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Story by Shawn Raymundo; Photos by C. Jayden Smith and Shawn Raymundo

After not being able to compete in the San Clemente Ocean Festival for three years because of the pandemic, athletes this past weekend were put through some challenging surf conditions that certainly tested their mettle.

The Ocean Festival, which got to celebrate its 45th year, returned to San Clemente’s shores on July 16-17, allowing hundreds of competitors to show off their skills in a variety of events, including dory boat racing, lifeguarding, paddling, groms surfing and swimming, as well as fishing and even sand sculpting.

“It was wonderful to be back on the beach,” Ocean Fest Executive Director Peggy Vance said. “It was great to see everybody. It was a lot of fun to have the athletic events back and all the different components. Everybody seemed to have a good time.”

Clouds covered up Saturday’s and Sunday’s festivities, but that didn’t diminish the competitive spirit and atmosphere. The athletes remained determined to finish their events strong, even while facing some powerful waves that the ocean threw at them.

“The surf was pretty rough,” Vance noted. “It gave the Dory boats some challenges and also our swimmers; it was pretty rough getting through the surf. I think it made for great waves on Sunday for the groms surf contest.”

While many of the athletic events were decided out in the water, some individuals and families displayed their competitive spirit on the sands just south of the pier by participating in Ocean Fest’s sand sculpting event.

This year’s winner for the Open contest, Alessandro Sand Sculptures’ “Hunka Hunka Boatin’ Love,” paid tribute to The King himself, Elvis Presley.

Attendance at this year’s Ocean Fest was estimated at 35,000—much lighter, Vance acknowledged, than compared to 2019’s festivities, when there were roughly 60,000 visitors. As to why there were fewer attendees, Vance said it was likely, in part, to the hiatus, as well as many still hesitant to go out in large crowds.

Part of the challenge going into this year’s events, she added, was needing to rebuild on the momentum from previous years after having to take the three-year hiatus.

“I think that just now that we have reengaged, just keeping it going and building the momentum again,” Vance said of what she’s looking forward to next year.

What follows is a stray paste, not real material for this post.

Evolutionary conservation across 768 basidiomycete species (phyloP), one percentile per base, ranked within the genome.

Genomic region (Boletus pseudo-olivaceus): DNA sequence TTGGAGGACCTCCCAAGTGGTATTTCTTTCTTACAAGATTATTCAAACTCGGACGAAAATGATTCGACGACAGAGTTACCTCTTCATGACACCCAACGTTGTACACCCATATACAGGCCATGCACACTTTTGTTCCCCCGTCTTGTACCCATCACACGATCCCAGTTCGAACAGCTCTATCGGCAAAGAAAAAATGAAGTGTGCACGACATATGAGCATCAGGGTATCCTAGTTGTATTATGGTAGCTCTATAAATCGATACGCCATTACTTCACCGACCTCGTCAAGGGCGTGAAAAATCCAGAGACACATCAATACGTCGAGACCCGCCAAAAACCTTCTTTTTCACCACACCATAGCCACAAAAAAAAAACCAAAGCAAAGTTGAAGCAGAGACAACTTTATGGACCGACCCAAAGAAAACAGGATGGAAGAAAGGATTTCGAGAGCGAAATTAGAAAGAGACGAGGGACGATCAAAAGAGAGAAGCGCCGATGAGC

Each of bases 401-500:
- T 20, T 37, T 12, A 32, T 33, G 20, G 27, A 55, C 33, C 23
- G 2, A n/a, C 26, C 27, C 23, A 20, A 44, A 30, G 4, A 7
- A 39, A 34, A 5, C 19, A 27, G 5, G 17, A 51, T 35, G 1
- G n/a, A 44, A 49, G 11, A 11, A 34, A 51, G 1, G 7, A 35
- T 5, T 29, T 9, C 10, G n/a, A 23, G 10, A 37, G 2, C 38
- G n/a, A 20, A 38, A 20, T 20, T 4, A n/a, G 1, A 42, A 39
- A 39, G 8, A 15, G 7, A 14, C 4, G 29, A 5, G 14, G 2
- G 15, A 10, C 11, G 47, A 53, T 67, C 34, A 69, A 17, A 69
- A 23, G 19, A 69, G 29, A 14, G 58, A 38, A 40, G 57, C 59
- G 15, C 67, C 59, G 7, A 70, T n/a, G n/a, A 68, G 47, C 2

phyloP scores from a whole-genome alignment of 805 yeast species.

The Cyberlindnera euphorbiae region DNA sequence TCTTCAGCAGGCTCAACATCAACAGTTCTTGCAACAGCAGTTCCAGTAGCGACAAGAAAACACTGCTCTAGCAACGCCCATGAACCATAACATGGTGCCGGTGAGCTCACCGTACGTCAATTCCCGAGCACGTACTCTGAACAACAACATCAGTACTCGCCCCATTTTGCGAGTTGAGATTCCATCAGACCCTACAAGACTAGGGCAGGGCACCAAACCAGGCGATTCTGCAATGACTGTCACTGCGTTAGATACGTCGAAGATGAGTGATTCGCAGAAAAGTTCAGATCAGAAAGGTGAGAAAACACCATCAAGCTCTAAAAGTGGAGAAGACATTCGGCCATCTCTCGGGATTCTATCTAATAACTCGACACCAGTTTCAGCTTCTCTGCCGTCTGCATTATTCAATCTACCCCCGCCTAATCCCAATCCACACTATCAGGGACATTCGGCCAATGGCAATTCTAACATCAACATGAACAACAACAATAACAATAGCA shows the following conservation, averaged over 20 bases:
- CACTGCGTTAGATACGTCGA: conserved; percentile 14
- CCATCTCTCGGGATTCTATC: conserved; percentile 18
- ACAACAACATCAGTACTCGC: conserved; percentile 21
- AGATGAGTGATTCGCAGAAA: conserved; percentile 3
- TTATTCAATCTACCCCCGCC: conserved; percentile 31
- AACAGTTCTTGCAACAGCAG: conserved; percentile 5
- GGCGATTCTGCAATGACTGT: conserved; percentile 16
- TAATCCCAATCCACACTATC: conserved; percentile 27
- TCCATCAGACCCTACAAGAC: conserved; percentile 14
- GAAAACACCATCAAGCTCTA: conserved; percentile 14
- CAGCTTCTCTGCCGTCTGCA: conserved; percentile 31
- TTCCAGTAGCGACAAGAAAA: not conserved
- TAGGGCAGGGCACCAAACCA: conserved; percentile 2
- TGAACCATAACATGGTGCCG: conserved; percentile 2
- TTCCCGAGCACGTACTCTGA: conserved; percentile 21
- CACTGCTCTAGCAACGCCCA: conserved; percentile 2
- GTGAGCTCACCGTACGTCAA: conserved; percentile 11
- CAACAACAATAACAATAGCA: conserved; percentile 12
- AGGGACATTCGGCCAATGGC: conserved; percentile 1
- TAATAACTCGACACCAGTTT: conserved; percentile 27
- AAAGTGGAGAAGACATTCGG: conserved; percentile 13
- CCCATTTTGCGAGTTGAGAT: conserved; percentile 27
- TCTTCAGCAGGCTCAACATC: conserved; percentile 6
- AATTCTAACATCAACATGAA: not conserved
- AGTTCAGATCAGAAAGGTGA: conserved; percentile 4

Pulling off this year’s Ocean Fest, Vance said, required “an amazing group” of people, including volunteers and also former board members.

“We had a unique and amazing group,” she said. “The fact that even with people who weren’t on our board this year, because we were struggling with manpower, they came back to help us; and without their help, we wouldn’t have been as successful as we were this year. So, it’s nice to have those kinds of people with that kind of commitment to help carry us through.”

Day 1 of the 2022 San Clemente Ocean Festival on July 16:

Day 2 of the 2022 San Clemente Ocean Festival on July 17:

“GROMS RULE” Surf Contest Final on July 17:

SR_1Shawn Raymundo
Shawn Raymundo is the managing editor for Picket Fence Media. He graduated from Arizona State University with a bachelor’s degree in Global Studies. Before joining Picket Fence Media, he worked as the government accountability reporter for the Pacific Daily News in the U.S. territory of Guam. Follow him on Twitter @ShawnzyTsunami and follow San Clemente Times @SCTimesNews.

C. Jayden Smith

C. Jayden Smith graduated from Dana Hills High in 2018 before pursuing a Bachelor’s degree in digital and broadcast journalism from the University of North Texas. After graduating in December 2020, he reported for the Salina Journal in Salina, Kansas. Jayden loves college football and bothering his black lab named Shadow.

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